Our tested, philosophical ideas in the fields of education and law are made concrete and useful to researchers, practitioners and opinion-formers in three main ways.
The academic and philosophical rigour of our ideas is the platform of all our work. We make full use of the academic peer-review process to develop and test our ideas before they reach the public domain more widely through our teacher-training, our judicial training and our policy work. Please click here to access our publications.
Our academic work also involves the writing of full-scale books to inform the practice of researchers and professionals:
As well as academic publications, we disseminate our ideas through academic conferences and seminars, of which we attend at least four carefully selected ones each year, and workshops for researchers into Islam and Muslims which we have given at SOAS, the University of Cardiff and the UCL Institute of Education.
Our ideas work directly to improve the practice of professionals and their impact on the lives of young people through face-to-face training.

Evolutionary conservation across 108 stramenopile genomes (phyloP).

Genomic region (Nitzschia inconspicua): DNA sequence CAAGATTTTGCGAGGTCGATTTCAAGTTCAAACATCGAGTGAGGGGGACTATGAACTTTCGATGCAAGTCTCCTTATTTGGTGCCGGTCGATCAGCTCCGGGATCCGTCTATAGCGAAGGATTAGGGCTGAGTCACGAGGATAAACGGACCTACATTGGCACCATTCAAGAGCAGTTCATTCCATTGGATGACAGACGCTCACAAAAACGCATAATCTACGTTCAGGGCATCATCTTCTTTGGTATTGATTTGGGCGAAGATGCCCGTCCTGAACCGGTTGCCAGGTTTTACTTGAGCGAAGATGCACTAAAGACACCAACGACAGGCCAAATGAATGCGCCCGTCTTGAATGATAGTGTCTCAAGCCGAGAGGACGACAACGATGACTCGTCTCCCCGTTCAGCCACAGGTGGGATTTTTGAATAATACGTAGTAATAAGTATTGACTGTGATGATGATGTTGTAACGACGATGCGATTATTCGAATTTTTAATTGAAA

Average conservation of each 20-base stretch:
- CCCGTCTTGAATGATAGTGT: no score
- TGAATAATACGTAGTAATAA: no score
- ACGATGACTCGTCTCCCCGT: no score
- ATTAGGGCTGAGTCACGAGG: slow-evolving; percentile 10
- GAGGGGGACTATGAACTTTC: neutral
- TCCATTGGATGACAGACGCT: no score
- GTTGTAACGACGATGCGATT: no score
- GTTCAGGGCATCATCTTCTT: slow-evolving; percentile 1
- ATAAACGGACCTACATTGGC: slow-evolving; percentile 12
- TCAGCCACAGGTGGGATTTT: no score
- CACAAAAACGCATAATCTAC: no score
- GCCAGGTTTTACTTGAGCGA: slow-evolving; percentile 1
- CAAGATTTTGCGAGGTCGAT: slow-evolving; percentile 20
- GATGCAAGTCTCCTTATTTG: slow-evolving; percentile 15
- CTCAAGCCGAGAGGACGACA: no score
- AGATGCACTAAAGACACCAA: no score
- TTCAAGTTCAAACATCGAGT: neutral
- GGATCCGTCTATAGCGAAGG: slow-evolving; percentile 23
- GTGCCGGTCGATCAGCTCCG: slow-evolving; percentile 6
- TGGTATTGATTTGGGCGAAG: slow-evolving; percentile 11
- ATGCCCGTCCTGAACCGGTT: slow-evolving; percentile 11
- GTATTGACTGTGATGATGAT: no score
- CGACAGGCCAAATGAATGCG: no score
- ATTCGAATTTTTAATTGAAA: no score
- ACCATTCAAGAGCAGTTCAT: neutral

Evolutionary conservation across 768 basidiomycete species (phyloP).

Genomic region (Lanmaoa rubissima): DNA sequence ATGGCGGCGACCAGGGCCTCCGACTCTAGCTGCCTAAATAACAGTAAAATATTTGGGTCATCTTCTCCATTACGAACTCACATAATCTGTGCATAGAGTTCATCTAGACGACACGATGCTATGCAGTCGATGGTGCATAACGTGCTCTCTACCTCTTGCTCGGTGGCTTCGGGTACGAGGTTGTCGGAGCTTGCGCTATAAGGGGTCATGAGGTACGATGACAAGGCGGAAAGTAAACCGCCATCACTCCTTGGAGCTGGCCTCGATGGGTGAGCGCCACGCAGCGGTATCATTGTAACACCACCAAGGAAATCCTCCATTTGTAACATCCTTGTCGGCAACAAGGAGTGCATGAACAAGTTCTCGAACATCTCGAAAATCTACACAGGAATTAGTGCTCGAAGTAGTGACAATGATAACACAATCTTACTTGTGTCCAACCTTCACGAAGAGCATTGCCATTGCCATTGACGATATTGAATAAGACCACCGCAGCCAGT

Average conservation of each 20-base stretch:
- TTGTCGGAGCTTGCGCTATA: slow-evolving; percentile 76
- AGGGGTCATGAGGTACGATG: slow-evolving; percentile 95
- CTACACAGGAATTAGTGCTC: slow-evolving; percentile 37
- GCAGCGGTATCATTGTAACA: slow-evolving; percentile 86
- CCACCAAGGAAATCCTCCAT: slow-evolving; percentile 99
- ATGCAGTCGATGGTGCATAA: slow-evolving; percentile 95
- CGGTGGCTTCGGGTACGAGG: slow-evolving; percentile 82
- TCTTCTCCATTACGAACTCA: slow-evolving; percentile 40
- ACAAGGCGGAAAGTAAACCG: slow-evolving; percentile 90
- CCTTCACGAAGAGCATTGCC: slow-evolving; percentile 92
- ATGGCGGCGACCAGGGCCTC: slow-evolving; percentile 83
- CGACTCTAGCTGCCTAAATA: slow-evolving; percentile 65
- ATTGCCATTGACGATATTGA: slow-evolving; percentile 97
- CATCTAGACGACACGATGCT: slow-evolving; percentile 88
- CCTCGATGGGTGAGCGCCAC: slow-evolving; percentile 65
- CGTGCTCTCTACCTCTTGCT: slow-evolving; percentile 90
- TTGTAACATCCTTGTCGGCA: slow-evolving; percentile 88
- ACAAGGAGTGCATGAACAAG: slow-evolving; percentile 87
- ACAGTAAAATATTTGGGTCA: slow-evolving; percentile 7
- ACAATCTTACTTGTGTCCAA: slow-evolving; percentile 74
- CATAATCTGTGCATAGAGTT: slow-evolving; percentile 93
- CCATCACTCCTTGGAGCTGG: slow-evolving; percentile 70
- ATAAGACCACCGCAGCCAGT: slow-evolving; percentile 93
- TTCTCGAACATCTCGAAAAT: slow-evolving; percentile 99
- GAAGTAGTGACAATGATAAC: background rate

Every year, we run:
Our History education workshops show teachers how an inclusive historical provision will also be more accurate, true to the discipline of History and interesting for all types of children.
Our Religious Education workshops suggest how the philosophy of critical realism can be applied to create an RE provision that allows pupils to reflect on, justify, critique and articulate the beliefs and values of their own faith traditions whilst remaining open to the wisdom of those of other faiths and none.
Our Judicial workshops examine cases of Serious Crime and procedural issues in court that appear to be Islam-related and interrogate the relationship between the principles of Islamic shari’a and those of English Common Law.
Our Media workshops show how journalists can make the presentation of Islam in the media more balanced, accurate and useful.
On occasion, it is necessary for ideas to effect change and transformation in the world on a macro-scale through the mechanisms of national policy-making.
Our three reports to the National Curriculum Review for History (2011-2012) were instrumental in articulating the strong case for the inclusion of elements of the Muslim contribution to the progress of humanity in the National Curriculum. After hard political work, many of these recommendations were included in the new specification of the National Curriculum for History for the benefit of all children in English schools.